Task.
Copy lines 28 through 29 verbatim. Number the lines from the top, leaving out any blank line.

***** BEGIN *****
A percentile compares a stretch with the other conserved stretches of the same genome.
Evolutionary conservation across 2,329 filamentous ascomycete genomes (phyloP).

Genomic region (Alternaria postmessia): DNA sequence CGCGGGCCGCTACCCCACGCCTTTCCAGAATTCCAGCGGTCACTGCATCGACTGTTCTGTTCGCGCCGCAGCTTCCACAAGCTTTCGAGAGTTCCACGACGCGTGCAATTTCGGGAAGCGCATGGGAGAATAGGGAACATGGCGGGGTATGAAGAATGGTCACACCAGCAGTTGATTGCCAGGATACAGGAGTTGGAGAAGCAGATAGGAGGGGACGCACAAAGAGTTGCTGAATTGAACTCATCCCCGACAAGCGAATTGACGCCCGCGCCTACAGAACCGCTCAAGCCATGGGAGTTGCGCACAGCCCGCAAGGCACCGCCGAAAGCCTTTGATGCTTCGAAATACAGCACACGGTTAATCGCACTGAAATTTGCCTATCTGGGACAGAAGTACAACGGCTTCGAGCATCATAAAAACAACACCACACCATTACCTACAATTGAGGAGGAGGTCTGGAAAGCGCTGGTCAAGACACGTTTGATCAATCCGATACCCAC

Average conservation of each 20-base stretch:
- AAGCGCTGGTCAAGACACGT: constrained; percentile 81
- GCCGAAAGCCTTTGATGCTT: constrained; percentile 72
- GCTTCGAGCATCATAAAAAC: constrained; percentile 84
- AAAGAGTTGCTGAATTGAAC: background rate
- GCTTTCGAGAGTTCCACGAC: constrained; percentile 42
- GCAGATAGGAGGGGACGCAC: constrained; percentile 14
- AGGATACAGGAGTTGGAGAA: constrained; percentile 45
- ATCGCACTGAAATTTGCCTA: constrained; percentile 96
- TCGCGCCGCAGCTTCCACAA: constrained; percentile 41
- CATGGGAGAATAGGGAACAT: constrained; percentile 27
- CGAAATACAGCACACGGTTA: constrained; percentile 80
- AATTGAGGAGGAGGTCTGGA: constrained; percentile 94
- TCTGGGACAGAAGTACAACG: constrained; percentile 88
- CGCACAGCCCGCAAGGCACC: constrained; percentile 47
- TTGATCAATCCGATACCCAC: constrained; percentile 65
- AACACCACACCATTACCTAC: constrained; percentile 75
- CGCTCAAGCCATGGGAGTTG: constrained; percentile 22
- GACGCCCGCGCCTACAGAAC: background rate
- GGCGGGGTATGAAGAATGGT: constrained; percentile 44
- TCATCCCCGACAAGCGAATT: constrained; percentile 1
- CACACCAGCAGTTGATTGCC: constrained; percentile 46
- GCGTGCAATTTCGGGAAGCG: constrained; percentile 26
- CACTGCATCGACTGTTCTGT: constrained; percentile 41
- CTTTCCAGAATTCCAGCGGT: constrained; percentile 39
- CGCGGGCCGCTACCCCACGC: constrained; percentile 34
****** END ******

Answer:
- CTTTCCAGAATTCCAGCGGT: constrained; percentile 39
- CGCGGGCCGCTACCCCACGC: constrained; percentile 34